“Wait, wait, wait, she can’t do that!”

Roger laughed and waved his hand, proudly nonchalant. “Oh, it’s okay, I don’t mind meeting up with her.”

“No, man, that’s crazy. I’ve never heard of that. There have to be some kind of guidelines for this.” Jared pulled out his phone and started a search.

“Don’t worry about it, I don’t want to make a big deal out of it.” At least, he thought, not until he had decided how he wanted to work the situation.

“So you don’t even care that she’s using up your chits? Think about it, how are you supposed to meet anyone with your caseworker hanging around?”

“I don’t know,” said Roger with a shrug, “she’s kind of hot herself.”

Jared looked at Roger and shook his head. “All right, man,” he said, putting his phone away. “But I can’t help you out here. This is all uncharted territory.”

“No worries, I’ll handle it. And for once I get to tell you how things go.”

Jared rubbed his chin thoughtfully and gave voice to what they were both thinking: “Why would she take a risk like this?”

“Isn’t it obvious?” quipped Roger, pointing at himself.

Jared didn’t react to Roger’s joke, didn’t even seem to have heard it. He studied Roger for a moment, then leaned over the table and lowered his voice. “You know, I talk to a lot of guys who are pretty frustrated with this whole screening process.”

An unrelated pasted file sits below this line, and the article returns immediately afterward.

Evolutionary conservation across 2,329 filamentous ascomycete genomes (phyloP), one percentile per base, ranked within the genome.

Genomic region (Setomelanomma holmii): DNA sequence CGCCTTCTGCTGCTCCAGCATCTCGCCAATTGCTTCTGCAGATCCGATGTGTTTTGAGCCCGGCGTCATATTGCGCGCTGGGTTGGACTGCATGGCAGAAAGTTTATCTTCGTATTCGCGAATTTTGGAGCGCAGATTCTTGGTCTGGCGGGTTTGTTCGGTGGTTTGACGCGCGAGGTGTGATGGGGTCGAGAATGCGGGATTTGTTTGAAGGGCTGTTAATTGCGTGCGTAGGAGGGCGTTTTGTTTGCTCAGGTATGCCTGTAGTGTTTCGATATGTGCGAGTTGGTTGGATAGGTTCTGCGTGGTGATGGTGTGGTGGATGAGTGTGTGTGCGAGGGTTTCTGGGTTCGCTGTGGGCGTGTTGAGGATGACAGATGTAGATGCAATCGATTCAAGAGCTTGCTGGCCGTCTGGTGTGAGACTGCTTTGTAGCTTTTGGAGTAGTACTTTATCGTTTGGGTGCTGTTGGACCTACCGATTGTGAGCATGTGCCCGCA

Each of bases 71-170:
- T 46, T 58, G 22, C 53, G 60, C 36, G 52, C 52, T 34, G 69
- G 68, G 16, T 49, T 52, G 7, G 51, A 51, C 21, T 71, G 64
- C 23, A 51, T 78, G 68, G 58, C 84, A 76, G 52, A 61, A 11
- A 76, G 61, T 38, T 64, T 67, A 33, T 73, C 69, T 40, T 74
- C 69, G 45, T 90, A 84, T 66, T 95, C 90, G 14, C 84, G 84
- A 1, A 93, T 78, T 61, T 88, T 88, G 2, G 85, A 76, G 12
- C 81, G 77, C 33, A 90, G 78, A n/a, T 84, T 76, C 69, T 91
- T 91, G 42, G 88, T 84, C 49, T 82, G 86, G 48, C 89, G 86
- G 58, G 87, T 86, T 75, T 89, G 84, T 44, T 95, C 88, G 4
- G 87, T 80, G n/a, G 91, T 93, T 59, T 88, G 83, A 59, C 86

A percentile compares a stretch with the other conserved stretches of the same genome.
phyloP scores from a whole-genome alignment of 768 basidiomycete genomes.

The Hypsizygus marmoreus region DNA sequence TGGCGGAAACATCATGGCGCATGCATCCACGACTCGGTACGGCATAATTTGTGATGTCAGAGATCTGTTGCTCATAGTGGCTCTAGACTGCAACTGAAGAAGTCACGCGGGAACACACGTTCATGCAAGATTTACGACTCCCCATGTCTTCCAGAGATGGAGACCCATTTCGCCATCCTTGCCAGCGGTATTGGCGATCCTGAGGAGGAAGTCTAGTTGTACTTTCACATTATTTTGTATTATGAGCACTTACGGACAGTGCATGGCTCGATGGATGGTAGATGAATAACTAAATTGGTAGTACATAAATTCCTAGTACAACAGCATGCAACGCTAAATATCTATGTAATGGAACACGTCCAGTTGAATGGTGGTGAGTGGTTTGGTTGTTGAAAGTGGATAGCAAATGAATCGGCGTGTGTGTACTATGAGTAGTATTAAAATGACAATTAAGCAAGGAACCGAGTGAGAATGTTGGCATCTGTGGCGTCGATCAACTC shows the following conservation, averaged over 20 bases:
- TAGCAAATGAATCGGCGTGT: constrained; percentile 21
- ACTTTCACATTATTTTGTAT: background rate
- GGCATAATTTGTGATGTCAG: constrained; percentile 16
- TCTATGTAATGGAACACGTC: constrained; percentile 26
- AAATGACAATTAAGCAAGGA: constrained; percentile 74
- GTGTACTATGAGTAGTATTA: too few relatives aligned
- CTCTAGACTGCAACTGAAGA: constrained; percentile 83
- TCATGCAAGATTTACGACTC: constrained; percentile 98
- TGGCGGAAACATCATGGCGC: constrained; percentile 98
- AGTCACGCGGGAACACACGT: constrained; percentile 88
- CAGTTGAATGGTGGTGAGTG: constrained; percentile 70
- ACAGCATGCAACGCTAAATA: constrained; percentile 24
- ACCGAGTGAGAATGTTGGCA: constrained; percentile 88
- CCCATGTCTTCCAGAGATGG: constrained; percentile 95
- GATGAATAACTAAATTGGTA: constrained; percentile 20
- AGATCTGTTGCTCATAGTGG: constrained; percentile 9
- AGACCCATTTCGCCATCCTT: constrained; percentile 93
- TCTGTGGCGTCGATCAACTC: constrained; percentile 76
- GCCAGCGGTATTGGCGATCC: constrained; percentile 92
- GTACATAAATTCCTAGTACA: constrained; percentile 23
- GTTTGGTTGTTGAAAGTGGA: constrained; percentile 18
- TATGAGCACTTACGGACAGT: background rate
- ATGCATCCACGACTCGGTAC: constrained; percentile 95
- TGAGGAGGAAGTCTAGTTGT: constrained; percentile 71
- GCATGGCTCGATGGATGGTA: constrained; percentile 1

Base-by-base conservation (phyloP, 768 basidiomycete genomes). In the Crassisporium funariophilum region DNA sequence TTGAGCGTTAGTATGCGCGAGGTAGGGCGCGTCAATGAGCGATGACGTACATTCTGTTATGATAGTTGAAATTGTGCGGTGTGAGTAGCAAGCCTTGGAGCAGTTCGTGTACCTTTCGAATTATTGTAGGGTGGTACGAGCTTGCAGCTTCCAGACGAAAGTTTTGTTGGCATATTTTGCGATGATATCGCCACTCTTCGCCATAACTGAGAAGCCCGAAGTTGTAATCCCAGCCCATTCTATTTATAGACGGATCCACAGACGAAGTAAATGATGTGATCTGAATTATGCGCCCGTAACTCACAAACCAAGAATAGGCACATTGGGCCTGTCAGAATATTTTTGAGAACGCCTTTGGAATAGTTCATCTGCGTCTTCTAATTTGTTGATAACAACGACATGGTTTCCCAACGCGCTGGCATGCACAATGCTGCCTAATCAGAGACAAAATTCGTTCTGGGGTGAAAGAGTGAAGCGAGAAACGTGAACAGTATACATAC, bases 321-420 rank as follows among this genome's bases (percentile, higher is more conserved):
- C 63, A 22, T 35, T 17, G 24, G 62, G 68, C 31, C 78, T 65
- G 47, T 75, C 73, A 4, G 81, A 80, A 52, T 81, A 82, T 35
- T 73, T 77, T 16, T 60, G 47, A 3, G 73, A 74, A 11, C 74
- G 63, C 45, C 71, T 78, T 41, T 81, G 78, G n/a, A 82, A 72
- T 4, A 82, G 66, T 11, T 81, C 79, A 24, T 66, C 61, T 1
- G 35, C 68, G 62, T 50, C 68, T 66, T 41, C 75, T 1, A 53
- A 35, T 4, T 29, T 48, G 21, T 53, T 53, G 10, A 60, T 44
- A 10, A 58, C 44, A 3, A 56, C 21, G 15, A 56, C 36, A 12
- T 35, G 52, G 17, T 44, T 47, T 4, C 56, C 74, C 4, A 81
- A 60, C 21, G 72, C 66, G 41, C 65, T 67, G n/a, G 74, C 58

“Yeah, who isn’t?”

“That’s right. And these guys might appreciate a little extra help. More than just advice.”

“Help, like…?”

“Well, we could start with a few tokens, see how it goes. I hear they fetch a pretty high price.” There was an edge to his voice that Roger hadn’t heard before.

“I suppose…”

“Think about it,” said Jared. “It’d be worth both our while, and would help a lot of guys out.”

“I suppose it would… I’ll think about it.”

Roger took a long pull on his beer. This is what he wanted, isn’t it? There was no way the “exposure and public outrage” plan would have worked anyway; screening wasn’t going away. Here was the other choice falling right into his lap.

So why did he feel like a little boy poking at a sleeping Rottweiler with a stick?

Client Progress Report

Client: Roger Henderson

Caseworker: Diana Kirkwood

Comments: Client has been adjusting well to a variety of pairing locales. Has displayed respectful and responsible behavior toward female patrons in both daytime and evening settings. Use of alcohol has not impaired judgment beyond an acceptable degree. Client has successfully:

  1. procured contact information from women in non-coercive manner

  2. used contact information to initiate subsequent dates